5 Questions for the New Chair of NICE Sharmila Nebhrajani

Siobhan Harris

Disclosures

July 31, 2020

Sharmila Nebhrajani took up the role of chair of NICE at the end of May.

Sharmila Nebhrajani

She called the position "a rare thing - a role that is both supremely important and acutely interesting".

Sharmila Nebhrajani has a wealth and depth of experience in many sectors including in medicine, industry, government and charities.

It's fair to say she joined NICE at a critical time for patients, the health and care system, and indeed the country, as we responded to COVID-19.

Medscape UK asked her about her new position, her experience, and the challenges ahead.

Q&A

How do you feel about taking on the role?

NICE is deservedly world-renowned. From assessing the clinical and cost-effectiveness of the latest drugs and devices to writing guidelines to ensure high quality care it has made a real difference to health care in the UK and is a beacon across the world for evidence-based medicine. NICE has also had extraordinary leadership stability since its birth 21 years ago, so it is a huge honour to be appointed as only the third Chairman in its history and as the first woman to hold the role.

So, I am absolutely delighted to be taking on the leadership of such an undeniably successful organisation. But I am also acutely aware that it brings with it significant responsibility. We must work with dedication to set a new strategy that develops NICE’s ability to respond quickly and effectively to rapid advances in our field but do so without putting at risk the rigour, the principles, and the expertise that lie at the heart of the organisation. In a time of huge clinical possibility but also resource constraint, my job is to ensure that those in the health system can look to NICE for clear wisdom and guidance to successfully navigate the next 21 years and beyond.

Do you see COVID-19 as the biggest challenge facing NICE at the moment?

COVID-19 is a huge challenge for the whole health system, NICE included. We responded to the initial urgent need by developing speedy guidance for clinicians and doing so in 3 weeks rather than the usual timeframe of many months. Of course, with that speed came the need to do things differently, significantly shortening the deliberation time and the consultation process for example.

In my view the COVID challenge, and NICE’s response to it, became a small microcosm of the way in which we must work in the future; developing our advice in a more agile way, creating "living guidelines" that can be rapidly prioritised and updated as we learn more about disease, and presenting the information in a way that makes it useful to busy staff at the point of care. These challenges that were shown so clearly for COVID, are just as relevant to the many other diseases doctors and nurses are trying to tackle every day.

What other challenges do you think NICE will have to contend with under your stewardship?

Three main challenges spring immediately to mind. Firstly, the health advances promised by personalised medicine are extraordinary. We face the very real possibility of therapies being available for an "n of 1"; such therapies could not only treat symptoms but be genuinely curative. As a society we will need to think about how we assess the cost-effectiveness of these treatments and how much we are prepared to pay for them.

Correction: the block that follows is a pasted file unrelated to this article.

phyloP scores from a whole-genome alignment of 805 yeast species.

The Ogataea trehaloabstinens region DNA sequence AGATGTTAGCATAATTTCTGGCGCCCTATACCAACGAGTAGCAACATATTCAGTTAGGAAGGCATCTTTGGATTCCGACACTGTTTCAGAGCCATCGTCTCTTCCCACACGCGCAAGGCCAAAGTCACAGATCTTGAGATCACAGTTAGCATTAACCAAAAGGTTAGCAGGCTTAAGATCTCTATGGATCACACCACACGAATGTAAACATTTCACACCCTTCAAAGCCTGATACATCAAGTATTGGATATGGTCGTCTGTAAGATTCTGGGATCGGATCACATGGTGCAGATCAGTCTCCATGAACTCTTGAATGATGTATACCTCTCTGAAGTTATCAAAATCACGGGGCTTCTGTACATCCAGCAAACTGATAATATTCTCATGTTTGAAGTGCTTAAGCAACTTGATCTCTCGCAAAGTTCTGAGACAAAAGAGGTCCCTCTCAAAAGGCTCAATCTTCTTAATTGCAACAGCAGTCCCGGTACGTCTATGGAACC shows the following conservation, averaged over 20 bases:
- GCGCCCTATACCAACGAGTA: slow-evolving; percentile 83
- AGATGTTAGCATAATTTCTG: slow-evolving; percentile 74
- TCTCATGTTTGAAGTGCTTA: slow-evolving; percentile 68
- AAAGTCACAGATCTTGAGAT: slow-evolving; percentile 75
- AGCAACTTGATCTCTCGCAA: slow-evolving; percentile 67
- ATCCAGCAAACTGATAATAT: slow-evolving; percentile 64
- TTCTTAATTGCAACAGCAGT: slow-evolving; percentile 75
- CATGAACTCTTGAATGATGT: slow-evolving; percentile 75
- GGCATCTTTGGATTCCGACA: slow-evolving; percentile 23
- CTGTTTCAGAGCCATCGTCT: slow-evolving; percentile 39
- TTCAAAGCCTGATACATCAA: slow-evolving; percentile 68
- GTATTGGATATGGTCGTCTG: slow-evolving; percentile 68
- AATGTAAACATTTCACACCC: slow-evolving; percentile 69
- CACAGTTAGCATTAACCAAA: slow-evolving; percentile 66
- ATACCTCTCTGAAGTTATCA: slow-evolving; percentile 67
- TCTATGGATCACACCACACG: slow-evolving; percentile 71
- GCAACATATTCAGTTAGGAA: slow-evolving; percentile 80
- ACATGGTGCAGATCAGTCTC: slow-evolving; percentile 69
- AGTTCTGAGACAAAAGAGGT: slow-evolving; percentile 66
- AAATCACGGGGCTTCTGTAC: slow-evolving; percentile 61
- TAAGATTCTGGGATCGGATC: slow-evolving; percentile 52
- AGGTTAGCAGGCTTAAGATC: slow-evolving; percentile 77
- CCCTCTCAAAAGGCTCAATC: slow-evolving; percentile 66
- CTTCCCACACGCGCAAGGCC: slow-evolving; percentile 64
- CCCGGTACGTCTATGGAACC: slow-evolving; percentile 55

Secondly is the rise of AI and machine learning impacting all branches of medicine. NICE methods will need to adapt to assess these sorts of dynamic interventions which, rather than fixed, are learning in real time, using messy real-world data and with software that updates rapidly. Just think how often your smartphone updates its operating system – that is about as far away from evaluating trial-based RCT data as you can get!

The final challenge for NICE is how best to help catalyse the adoption of innovation by the NHS. UK universities lead the world in science and medical research, the UK has some of the most innovative life science, medtech, and data companies and we at NICE need to play our part in making sure that the innovations that come from these sectors are made available to UK patients quickly and at a price the country can afford.

Can you tell us about your academic and career background in health, medical research, and management?

I studied Medicine at Oxford University which I loved; but after graduating, rather than continuing with clinical studies, I had a hunger to see the world. I began my international business consulting career and focused particularly on helping companies survive after the fall of communism in the former Soviet Union and Eastern Europe. I had always intended to return to medicine at some point but the sheer interest of working with people in Hungary, Russia, Ukraine and as part of the first ever European delegation to Kazakhstan in the depths of winter kept me thoroughly stimulated and I never quite found the time to return to Oxford. Nevertheless I became a World Fellow at the University of Yale and in my career I have been blessed to work on some of the most exciting developments in our modern society – from a long career at the BBC as part of the team that built the iPlayer to the Human Fertilisation and Embryology Authority chairing the panel considering the proposal to create the first human/animal hybrid embryo. Most recently I was Chief Executive of Wilton Park, part of the UK Foreign Office family of organisations, where I led the Global Health programme looking at issues such as AI and data for health systems in Africa and the challenge of NCDs as well as geopolitical issues such as the pressures on democracy and the implications of the rise of China on the World order.

What are you most looking forward to in your new role?

All of it!  Being the Chairman of NICE is like playing for your country. I could not think of a role I would want more.

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